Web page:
For gene expression analysis, isolated cells were separated by flow cytometry in PKH26/67-positive (MSCs) and -negative (disc) cells. Total RNA was isolated with TRI reagent (Molecular Research Center, Cincinnati, OH). For reverse transcription, SuperScript Vilo cDNA Synthesis kit (Invitrogen, Thermo Fisher Scientific) was used. Expression levels of genes of interest (Table 2) were measured by real-time PCR (QuantStudio 6 Flex, Applied Biosystems). For relative quantification, the dCt method was used with GAPDH serving as endogenous control.24
MSC Treatment in Spatial Separation
A 0.22-μm porous membrane was placed on the endplate of the bovine IVDs (Figure 2A). PKH26/67-labeled MSCs were seeded onto the membrane (1 × 106 cells). An adjacent IVD was used as untreated control. The experiment was carried out as described above.
Human Organ Culture Model
IVD tissue from patients suffering from spinal trauma (referred to as traumatic) and degenerative IVD tissue from patients undergoing spinal fusion (referred to as degenerative) were obtained with written consent from patients undergoing spine surgery at the University Hospital Bern and were processed within 6 hours (Figure 1C). Nondegenerated (referred to as healthy) lumbar spines were harvested by the McGill Scoliosis & Spinal Research Group from organ donors after donor and familial consent via a collaboration with Transplant Quebec. All procedures on nondegenerated IVDs were approved by the institutional review board of McGill University (IRB# A04-M53–08B) for the project titled “Human Intervertebral Discs used for Culture and Extracellular Matrix.” Spines were processed within 4 hours post-mortem. After elimination of ligaments and soft tissues, whole discs were extracted by cutting parallel to and near the endplates. Discs were further processed using a high-speed drill (Foredom, Bethel, CT), equipped with a surgical fluted ball burr (Conmed Linvatec, Largo, FL), to remove the remaining bone and expose the cartilaginous endplate.25 The discs were then washed three times with antibiotic solution,26 placed in sterile containers with culture medium (DMEM with l-glutamine and 15 mmol/L HEPES, supplemented with 5% fetal bovine serum, 50 μg/mL gentamycin, 50 μg/mL Primocin, 50 μg/mL l-ascorbate) and shipped on ice to the research facility. Discs arrived at the research facility within 36 to 48 hours after they were isolated from organ donors. All collected tissue was placed in red-cell lysis buffer for 5 minutes. Following, the tissue was rinsed in PBS containing 1% penicillin–streptomycin. Based on the wet weight, the tissue was then divided in two equal portions, placed in 15-mL tubes and centrifuged for 5 minutes at 500g. A 30-μL suspension of 1 × 105 PKH26/67-labeled MSCs was added onto one tissue portion. The other portion was used as untreated control. Following 20 minutes of attachment, 5-mL medium was added. After 5 days of migration, tissue was digested. Percentages of Tie2-positive, dead (DAPI positive), apoptotic (Annexin V positive), and proliferative (Ki-67 positive) disc cells were evaluated by flow cytometry using the gating strategy described above.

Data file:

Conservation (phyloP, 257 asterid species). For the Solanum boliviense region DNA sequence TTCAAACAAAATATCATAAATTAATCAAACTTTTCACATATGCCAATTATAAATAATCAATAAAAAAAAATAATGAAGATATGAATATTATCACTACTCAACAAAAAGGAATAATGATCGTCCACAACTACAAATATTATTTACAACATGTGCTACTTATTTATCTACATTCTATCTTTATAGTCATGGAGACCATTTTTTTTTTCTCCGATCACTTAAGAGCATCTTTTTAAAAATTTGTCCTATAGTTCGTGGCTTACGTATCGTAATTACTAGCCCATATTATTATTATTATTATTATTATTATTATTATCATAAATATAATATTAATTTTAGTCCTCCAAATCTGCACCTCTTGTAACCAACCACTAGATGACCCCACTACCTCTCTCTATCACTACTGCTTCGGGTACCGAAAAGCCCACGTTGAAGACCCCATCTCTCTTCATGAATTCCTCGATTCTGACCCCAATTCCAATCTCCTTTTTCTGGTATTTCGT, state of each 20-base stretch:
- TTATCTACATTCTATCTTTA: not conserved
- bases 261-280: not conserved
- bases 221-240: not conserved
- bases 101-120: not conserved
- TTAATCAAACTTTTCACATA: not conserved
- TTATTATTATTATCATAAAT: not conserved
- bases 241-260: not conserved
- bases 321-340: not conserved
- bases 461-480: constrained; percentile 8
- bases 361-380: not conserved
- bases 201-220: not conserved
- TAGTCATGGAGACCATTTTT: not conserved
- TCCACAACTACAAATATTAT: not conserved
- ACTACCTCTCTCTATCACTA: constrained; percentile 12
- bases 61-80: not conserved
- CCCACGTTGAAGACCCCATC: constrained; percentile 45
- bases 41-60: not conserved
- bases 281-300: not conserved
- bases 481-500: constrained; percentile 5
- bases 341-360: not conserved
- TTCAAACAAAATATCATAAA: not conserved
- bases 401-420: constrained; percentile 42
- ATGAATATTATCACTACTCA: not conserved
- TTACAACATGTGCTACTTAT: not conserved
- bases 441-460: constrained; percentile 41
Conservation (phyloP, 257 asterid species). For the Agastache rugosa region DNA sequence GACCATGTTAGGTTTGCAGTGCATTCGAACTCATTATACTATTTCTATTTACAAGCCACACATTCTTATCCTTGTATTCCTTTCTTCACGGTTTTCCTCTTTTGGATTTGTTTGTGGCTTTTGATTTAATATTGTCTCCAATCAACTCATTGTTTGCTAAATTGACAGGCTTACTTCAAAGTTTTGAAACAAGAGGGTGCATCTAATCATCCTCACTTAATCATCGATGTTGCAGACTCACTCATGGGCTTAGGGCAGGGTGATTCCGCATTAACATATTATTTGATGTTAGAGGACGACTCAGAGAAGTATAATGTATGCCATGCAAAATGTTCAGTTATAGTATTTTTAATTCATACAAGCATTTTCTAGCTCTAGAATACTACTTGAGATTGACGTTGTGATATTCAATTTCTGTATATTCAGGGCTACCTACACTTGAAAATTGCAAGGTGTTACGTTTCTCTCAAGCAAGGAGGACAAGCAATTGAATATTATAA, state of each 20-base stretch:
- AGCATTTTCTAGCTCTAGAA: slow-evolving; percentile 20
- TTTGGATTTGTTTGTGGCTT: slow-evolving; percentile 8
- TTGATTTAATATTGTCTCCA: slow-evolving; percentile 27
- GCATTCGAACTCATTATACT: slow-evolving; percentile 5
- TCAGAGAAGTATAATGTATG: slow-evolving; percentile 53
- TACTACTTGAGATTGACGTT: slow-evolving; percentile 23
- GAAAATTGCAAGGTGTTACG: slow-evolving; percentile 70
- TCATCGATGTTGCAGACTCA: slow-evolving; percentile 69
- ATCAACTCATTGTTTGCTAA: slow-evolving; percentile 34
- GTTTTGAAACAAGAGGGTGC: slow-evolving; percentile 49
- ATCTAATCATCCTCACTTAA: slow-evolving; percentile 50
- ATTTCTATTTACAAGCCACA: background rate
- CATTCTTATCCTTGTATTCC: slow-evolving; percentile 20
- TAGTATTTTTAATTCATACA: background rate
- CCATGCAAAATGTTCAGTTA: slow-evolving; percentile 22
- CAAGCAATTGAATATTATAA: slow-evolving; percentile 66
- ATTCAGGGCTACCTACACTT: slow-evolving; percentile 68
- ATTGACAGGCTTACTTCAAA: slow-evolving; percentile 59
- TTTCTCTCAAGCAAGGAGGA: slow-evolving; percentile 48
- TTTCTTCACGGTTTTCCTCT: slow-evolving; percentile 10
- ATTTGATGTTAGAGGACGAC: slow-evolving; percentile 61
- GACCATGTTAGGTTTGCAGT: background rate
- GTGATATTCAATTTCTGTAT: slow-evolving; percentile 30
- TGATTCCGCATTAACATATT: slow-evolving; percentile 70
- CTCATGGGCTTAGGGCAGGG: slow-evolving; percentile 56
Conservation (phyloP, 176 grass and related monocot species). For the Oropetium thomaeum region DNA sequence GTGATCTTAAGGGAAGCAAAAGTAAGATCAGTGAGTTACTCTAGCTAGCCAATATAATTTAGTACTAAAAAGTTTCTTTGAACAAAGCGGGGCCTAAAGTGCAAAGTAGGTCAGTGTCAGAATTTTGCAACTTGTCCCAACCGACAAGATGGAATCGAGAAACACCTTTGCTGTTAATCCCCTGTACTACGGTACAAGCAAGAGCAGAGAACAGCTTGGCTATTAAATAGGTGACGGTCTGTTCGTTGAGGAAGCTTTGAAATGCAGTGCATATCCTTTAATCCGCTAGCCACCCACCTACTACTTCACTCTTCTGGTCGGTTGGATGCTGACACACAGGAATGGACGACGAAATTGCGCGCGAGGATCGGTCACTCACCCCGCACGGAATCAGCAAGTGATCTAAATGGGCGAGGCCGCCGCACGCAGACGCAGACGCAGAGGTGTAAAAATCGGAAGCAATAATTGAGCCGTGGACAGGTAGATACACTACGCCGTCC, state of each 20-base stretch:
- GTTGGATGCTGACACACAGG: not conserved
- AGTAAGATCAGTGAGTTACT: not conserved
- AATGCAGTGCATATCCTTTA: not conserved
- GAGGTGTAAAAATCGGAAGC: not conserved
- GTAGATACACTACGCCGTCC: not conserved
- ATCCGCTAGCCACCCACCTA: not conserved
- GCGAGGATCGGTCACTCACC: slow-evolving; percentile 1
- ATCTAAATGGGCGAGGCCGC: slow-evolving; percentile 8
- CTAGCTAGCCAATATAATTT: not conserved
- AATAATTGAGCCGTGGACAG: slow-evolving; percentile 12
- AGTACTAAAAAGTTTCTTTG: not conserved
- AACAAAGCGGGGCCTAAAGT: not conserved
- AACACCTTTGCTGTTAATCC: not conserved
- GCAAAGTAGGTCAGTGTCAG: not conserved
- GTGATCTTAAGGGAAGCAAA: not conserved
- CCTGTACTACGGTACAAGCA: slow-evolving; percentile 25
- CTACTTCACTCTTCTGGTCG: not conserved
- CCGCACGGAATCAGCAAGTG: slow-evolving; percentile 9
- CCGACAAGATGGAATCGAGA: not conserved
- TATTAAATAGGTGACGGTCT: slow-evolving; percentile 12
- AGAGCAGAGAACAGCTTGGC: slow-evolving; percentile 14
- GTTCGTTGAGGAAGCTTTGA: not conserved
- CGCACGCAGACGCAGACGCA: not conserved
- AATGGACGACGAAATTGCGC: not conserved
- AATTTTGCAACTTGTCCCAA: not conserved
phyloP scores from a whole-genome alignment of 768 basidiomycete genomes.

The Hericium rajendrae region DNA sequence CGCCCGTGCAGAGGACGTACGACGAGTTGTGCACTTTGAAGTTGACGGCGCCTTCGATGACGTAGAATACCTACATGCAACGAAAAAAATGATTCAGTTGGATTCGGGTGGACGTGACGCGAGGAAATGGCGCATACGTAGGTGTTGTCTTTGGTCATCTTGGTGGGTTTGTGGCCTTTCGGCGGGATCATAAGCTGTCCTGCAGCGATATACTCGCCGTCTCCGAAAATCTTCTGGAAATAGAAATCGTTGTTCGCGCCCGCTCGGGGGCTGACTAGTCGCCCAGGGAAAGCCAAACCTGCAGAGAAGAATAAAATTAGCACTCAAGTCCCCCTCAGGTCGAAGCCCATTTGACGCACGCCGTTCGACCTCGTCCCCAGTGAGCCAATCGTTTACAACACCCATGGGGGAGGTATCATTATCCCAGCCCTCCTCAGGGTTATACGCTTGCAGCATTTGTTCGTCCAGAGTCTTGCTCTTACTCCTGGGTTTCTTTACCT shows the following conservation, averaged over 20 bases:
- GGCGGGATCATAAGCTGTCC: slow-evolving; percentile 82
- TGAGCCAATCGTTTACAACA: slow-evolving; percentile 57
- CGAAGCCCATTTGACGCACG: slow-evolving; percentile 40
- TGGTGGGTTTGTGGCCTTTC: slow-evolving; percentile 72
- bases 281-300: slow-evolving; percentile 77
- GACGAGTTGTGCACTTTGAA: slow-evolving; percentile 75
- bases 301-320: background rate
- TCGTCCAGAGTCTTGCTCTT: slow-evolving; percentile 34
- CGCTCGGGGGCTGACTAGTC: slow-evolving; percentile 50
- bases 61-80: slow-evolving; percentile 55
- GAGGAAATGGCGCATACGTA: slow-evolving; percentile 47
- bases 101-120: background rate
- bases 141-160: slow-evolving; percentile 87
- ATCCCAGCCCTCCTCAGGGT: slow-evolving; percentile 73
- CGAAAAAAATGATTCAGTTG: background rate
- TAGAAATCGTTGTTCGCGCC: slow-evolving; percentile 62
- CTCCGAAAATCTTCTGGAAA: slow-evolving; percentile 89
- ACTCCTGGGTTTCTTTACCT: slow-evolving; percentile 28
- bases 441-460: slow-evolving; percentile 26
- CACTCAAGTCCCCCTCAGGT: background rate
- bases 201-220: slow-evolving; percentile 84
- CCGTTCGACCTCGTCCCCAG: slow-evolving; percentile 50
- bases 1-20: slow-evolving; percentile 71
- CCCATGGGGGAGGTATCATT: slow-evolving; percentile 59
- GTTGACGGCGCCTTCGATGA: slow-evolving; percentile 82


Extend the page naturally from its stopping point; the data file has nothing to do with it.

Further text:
Fraction of Ki-67-positive Disc Cells by Immunohistochemistry
After 5 days of culture, pieces of MSC-treated and untreated healthy human IVD tissues were collected, snap-frozen, and embedded in cryocompound. Mouse spleen was used as a positive control tissue. Ten micrometer sections were cut (Microm HM560), fixed in 70% methanol, and stained overnight with primary antibody against Ki-67 (Novus NB110–89719) followed by staining with secondary antibody (AlexaFluor 546, 55312A). Sections without primary antibody were used as negative control. Sections were mounted with ProLong™ Gold Antifade Mountant with DAPI (Thermo Fischer) and imaged (Olympus BX63F, camera: DP74). The fraction of Ki-67-positive disc cells was determined using the ImageJ cell counting plugin.
MSC Migration in Intact Human IVD
MSCs were labeled with fluorescent membrane dyes as described above. Following, 3 × 106 labeled MSCs were seeded onto the endplate of an intact human IVD in a volume of 90 μL. After 20 minutes of incubation to allow cell attachment, culture medium was added until the IVD was completely covered. The IVD was cultured in free-swelling conditions with medium changes every second day. After 5 days of culture, the IVD was rinsed with PBS, fixed in 4% buffered formalin for 1 week, and cut sagittally with a Padgett blade using a custom-made holding device.6 The IVD sections were visualized on a confocal microscope (LSM800; Zeiss, Jena, Germany) in epifluorescence at 5× and 20× magnification (Supplementary Fig. 2, http://links.lww.com/BRS/B443).
Statistical analyses were conducted in Prism 7 and R Studio v1.1.456 (multiple regression) with P ≤ 0.05 being considered statistically different. Paired nonparametric t tests were conducted (Wilcoxon matched-pairs signed rank test). The lm function was used to fit a multiregression model using Tie2 as dependent and Bcl2, Bax, and Caspase 3 as independent variables. Results are displayed as box plots; error bars indicate 95% confidence interval. Results of the Bax/Bcl2 ratio are presented as single donors connected by lines. For clarity, mean ± standard deviation is provided in the text of the results section.
MSCs from nine patients (age 63 ± 10.5y, supplementary Fig. 1A, http://links.lww.com/BRS/B443), bovine IVDs from 18 tails, and human IVDs from nine patients were included (age 60 ± 19.4 years, supplementary Fig. 1B, http://links.lww.com/BRS/B443). The fractions of Tie2-positive disc progenitor cells, dead (DAPI-positive), apoptotic (Annexin V-positive), and proliferating (Ki-67-positive) disc cells were evaluated in bovine and human IVDs following MSC homing (Figure 1A–C).